Quality of life and anxiety disorders: a population study

Department of Psychology, University of Oslo, Oslo, Norway.
Journal of Nervous & Mental Disease (Impact Factor: 1.81). 04/2005; 193(3):196-202. DOI: 10.1097/01.nmd.0000154836.22687.13
Source: PubMed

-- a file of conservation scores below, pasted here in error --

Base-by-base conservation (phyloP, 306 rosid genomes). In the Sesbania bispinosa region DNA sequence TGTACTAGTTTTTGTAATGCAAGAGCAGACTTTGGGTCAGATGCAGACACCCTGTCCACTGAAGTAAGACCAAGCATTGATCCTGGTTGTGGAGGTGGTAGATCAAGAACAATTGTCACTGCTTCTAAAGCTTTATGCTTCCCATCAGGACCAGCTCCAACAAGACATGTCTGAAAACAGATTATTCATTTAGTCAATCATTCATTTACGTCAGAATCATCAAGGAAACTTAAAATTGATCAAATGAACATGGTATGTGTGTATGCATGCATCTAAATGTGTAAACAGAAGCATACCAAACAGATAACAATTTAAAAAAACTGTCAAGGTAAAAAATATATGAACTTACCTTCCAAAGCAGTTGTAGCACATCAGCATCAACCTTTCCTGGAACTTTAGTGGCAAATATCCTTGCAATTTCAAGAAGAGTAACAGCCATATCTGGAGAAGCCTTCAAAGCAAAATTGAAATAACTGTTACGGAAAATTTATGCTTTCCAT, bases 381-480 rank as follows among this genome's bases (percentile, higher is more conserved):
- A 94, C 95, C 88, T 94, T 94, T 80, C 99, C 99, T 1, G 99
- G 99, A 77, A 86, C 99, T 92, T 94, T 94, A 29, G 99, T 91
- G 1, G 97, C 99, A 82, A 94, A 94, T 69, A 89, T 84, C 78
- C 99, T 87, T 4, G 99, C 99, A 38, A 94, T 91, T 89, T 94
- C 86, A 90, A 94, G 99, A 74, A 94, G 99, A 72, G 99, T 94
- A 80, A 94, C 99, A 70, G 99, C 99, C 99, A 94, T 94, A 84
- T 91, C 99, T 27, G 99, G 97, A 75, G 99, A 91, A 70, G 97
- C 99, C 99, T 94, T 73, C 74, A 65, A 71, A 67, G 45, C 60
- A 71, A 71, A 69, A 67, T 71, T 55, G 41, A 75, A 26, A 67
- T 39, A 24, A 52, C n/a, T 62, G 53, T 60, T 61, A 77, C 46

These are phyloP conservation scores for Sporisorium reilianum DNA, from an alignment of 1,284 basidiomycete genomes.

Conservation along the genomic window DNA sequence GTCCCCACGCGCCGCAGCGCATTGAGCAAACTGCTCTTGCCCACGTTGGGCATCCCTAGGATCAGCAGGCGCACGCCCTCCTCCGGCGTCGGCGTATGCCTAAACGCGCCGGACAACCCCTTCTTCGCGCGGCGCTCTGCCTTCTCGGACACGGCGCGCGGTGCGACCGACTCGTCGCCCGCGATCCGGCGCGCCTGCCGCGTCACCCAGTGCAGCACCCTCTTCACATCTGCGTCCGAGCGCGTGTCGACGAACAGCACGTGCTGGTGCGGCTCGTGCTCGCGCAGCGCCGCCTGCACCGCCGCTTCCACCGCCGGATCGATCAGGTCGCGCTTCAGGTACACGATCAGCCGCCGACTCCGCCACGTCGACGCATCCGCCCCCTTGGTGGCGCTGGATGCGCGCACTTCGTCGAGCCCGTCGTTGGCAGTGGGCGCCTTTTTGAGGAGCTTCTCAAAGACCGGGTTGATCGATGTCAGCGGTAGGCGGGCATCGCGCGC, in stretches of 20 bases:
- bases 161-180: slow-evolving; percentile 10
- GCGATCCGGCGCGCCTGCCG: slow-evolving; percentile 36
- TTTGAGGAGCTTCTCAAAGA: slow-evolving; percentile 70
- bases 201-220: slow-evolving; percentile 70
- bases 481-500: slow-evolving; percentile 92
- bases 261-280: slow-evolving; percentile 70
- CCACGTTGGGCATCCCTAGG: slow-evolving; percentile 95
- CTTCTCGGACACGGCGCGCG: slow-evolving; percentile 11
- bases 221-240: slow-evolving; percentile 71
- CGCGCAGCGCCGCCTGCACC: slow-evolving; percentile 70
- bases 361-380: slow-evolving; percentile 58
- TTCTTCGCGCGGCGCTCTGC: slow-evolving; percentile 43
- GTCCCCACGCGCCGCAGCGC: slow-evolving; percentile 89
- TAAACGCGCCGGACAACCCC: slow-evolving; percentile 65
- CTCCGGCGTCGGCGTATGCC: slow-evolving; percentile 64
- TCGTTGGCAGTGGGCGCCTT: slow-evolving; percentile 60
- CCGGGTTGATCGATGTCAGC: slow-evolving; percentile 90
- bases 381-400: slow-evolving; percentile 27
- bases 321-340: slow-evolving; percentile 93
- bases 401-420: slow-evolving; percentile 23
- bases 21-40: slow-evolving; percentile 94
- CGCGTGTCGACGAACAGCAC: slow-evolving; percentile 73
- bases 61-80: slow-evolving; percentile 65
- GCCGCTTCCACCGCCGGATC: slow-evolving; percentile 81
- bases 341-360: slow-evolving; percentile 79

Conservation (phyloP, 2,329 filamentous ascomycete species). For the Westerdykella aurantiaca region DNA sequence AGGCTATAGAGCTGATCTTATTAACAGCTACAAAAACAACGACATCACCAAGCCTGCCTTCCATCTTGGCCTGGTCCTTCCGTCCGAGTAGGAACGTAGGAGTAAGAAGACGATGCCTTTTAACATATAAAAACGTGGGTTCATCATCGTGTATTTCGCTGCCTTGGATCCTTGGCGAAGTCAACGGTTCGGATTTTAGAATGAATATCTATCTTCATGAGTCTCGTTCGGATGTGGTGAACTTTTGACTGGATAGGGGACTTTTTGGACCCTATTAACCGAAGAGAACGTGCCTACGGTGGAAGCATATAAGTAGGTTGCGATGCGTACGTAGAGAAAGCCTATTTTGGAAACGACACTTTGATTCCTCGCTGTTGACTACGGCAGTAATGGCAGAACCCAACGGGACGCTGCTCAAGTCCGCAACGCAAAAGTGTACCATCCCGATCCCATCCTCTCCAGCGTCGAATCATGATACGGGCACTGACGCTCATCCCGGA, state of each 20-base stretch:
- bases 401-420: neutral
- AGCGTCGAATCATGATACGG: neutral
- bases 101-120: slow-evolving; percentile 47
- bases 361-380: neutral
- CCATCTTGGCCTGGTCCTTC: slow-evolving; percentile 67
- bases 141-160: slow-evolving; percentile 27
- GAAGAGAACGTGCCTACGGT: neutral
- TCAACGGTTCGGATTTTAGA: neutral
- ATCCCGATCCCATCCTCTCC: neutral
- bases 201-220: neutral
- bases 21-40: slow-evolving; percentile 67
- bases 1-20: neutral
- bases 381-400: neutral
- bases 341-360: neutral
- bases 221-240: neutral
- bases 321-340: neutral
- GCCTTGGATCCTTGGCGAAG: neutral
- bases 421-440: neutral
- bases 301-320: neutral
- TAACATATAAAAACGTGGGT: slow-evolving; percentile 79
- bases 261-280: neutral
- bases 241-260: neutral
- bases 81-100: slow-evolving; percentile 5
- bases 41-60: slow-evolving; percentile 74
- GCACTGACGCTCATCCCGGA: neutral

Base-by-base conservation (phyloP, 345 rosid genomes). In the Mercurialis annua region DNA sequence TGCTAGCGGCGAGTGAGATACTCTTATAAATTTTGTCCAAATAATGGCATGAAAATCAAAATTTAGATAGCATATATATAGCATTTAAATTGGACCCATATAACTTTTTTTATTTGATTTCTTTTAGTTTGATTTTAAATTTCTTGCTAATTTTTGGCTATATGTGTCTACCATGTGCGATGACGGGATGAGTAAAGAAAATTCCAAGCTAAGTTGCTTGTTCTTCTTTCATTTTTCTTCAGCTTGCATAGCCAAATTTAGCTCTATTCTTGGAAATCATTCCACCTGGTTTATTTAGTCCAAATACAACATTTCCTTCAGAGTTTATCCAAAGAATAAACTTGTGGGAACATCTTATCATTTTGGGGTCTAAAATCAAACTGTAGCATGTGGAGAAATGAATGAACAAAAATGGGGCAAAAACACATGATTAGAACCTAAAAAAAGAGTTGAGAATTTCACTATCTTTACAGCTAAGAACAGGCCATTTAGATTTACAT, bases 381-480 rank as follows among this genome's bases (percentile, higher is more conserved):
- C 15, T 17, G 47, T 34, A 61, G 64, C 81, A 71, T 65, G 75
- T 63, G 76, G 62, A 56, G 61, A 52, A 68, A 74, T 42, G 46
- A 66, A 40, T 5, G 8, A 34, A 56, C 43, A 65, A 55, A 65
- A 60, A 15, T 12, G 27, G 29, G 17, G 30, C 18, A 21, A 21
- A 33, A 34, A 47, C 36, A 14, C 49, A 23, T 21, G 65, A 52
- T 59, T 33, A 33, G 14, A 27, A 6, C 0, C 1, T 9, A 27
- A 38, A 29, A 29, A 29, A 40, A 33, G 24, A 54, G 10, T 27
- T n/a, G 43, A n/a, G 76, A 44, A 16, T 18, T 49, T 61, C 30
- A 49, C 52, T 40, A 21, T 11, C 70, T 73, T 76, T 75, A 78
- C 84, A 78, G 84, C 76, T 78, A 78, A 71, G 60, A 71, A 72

ABSTRACT The study of quality of life has increased in importance in the area of mental disorders during the last decade. The aim of the present study was to investigate the effect of specific anxiety disorders on specific quality of life indicators in the common population. More than 2000 individuals between 18 and 65 years old were studied by means of structured interviews. The results showed that social phobia and panic disorder within the past year and lifetime, and generalized anxiety disorder within the past year, had an independent effect on quality of life when controlling for a number of sociodemographic variables, somatic health, and other DSM-III-R Axis I mental disorders. Specific phobias and obsessive compulsive disorder had only a small effect, and agoraphobia showed no effect. The effect was strongest for self-realization and contact with friends, but anxiety disorders also influenced subjective well-being, social support, negative life events, contact with family of origin, and neighborhood quality.

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